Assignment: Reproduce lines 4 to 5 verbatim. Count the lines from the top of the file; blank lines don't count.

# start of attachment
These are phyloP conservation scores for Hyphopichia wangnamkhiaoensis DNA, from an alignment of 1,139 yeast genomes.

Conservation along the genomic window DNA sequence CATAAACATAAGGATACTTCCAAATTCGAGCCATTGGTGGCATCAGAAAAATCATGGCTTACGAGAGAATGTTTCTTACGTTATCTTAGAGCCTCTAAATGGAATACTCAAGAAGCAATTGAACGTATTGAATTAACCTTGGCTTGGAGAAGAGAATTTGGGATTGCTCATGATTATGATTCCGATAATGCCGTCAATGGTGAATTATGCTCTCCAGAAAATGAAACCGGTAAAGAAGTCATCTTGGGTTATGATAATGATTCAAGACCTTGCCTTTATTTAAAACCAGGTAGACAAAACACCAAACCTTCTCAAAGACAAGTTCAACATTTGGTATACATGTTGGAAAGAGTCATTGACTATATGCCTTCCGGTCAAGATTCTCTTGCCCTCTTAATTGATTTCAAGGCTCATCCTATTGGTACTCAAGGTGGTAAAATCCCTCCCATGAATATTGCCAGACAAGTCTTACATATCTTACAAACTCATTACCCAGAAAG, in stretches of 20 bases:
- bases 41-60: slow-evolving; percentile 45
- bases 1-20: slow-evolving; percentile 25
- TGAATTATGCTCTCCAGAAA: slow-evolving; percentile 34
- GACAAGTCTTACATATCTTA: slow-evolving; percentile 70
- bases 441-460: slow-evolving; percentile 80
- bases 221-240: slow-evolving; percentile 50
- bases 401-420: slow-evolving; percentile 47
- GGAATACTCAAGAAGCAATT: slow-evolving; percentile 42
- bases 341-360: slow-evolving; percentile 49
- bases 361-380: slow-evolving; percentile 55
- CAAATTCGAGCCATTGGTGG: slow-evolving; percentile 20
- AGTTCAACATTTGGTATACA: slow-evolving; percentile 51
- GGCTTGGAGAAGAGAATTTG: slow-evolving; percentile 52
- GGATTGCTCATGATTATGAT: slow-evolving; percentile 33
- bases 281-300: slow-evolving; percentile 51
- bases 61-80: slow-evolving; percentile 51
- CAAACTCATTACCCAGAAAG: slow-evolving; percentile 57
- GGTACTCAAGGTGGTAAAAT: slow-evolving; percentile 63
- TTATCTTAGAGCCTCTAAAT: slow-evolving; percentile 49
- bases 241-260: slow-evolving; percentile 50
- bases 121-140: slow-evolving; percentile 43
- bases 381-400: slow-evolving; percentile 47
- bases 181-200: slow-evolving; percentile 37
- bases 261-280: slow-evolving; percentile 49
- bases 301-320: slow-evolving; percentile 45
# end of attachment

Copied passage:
- bases 1-20: slow-evolving; percentile 25
- TGAATTATGCTCTCCAGAAA: slow-evolving; percentile 34